Las Madres: The Mothers of the Plaza de Mayo

Institute History

  • 1986 Sundance Film Festival


Las Madres is a powerful story of the Argentine mothers who protested the 30,000 people who disappeared during the wave of kidnappings and killings that took place during the 1970’s. During this time the Argentine military government waged a “dirty war” against left-wing “subversives,” most of whom were youthful, active, idealistic and uncharged. Through the mid-1970’s, families who sought official information about their missing relatives were dismissed with denials. In April 1977, 14 mothers marched around the Presidential Palace in the Plaza de Mayo in Buenos Aires, demanding to know what happened to their missing children.

Anguish and courage mark the faces of the women who gather every Thursday wearing pictures of their missing children around their necks. It is as though the idealism and activism of the missing children is being reborn in the older generation. The “Mothers of the Plaza de Mayo” have grown into an organization with over 2,500 members. Today they nave mounted an international campaign demanding the release of all disappeared person in Argentina and beyond.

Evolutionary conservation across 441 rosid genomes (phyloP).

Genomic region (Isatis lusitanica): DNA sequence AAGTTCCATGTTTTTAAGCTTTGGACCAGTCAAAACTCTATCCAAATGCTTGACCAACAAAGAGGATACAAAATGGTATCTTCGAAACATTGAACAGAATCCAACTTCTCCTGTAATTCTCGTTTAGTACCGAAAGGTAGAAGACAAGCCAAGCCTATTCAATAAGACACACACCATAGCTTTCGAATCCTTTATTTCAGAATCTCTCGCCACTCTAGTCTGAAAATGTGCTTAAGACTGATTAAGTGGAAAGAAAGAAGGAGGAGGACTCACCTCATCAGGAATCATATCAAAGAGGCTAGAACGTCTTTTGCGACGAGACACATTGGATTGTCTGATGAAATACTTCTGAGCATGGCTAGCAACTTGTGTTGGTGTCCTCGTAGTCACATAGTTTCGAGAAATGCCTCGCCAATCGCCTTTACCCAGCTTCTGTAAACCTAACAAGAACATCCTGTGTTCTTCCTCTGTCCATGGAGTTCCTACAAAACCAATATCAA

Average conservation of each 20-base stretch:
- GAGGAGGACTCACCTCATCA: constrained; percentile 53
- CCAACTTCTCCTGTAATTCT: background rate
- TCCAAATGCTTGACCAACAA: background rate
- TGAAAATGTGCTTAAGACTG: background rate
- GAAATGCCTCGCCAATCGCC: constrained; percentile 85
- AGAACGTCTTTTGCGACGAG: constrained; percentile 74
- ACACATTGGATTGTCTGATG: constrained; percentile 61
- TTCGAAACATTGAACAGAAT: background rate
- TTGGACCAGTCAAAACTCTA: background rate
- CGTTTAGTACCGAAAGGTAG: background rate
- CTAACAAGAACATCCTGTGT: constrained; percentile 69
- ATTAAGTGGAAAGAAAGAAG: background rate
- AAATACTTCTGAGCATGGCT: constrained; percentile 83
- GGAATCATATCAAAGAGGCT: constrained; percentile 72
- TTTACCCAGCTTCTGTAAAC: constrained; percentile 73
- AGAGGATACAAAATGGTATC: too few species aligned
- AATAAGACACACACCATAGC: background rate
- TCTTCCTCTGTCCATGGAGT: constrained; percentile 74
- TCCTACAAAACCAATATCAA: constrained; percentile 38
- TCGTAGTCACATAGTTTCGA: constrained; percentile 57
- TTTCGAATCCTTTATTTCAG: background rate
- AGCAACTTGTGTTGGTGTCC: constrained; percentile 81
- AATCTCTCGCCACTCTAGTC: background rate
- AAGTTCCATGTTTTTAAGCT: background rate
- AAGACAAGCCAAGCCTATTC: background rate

Screening Details

Sundance Film Festival Awards

As you use our Online Archives, please understand that the information presented from Festivals, Labs, and other activities is taken directly from official publications from each year. While this information is limited and doesn't necessarily represent the full list of participants (e.g. actors and crew), it is the list given to us by the main film/play/project contact at the time, based on the space restrictions of our publications. Each entry in the Online Archives is meant as a historical record of a particular film, play, or project at the time of its involvement with Sundance Institute. For this reason, we can only amend an entry if a name is misspelled, or if the entry does not correctly reflect the original publication. If you have questions or comments, please email [email protected]